With the close of May comes the bloom of the pomegranate bush. And it doesn't matter how many years I witness it, the color of the bright coral blossoms never ceases to intrigue and delight me. I left the photos for this post as close to SOOC ("straight out of camera") so I could share their brilliant hue.
As they mature, the ruffly petals of the pomegranate blossoms flutter down onto the pond below and float like brightly colored confetti left over from a party I just missed--nature's confetti.
The bush always produces far more buds than it can turn into mature fruit so some of the waxy-based blooms fall off along with the petals. I find the vivid stars in nooks around the pond. A few end up on my bench where I often sit and meditate wishing that a hummingbird would come and sip on the blooms that are still attached on the boughs just over my head.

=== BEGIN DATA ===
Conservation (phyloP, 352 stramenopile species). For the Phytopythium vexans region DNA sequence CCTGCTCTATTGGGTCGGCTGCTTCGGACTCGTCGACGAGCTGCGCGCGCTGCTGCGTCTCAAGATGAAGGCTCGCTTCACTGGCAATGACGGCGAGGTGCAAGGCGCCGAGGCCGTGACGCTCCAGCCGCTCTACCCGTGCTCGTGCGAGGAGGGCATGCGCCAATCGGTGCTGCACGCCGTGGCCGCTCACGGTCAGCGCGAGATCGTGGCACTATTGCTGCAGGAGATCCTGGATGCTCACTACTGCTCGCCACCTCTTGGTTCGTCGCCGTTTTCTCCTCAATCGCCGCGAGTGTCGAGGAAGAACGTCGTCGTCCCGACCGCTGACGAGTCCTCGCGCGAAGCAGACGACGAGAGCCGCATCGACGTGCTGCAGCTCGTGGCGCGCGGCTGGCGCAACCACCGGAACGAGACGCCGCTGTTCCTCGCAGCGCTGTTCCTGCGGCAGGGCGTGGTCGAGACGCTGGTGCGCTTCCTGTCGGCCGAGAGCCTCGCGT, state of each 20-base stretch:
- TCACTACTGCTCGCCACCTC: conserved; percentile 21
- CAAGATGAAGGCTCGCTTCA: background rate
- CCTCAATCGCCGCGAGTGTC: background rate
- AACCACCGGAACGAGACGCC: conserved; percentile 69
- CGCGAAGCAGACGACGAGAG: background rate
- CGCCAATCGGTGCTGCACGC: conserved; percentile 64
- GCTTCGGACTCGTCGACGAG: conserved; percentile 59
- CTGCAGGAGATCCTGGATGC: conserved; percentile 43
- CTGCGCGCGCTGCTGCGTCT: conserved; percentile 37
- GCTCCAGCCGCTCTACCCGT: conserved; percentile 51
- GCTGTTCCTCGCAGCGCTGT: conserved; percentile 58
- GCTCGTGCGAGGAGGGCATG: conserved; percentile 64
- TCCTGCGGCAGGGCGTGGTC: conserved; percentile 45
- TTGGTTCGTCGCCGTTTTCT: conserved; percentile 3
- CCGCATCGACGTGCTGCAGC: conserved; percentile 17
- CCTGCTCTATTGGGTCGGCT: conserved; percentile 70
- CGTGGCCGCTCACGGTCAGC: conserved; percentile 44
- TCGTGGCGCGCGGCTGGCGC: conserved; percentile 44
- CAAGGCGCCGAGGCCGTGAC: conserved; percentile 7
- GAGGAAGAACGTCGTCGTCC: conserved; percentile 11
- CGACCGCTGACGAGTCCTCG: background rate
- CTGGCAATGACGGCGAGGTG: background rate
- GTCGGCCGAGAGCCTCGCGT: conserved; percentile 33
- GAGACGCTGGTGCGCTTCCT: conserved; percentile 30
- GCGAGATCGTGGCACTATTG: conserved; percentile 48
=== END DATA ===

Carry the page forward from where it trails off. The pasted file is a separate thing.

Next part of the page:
I often get my wish.
My hummingbird friends, along with the other pollinators that frequent the garden, are helping the pomegranate do its job of producing fruit. By autumn, the waxy bases of the blooms that have remained on the bush will have ballooned to hold hundreds of rubies filled with tart pomegranate juice.
For now I am content with enjoying the profusion of the tropical-looking flowers that make me smile.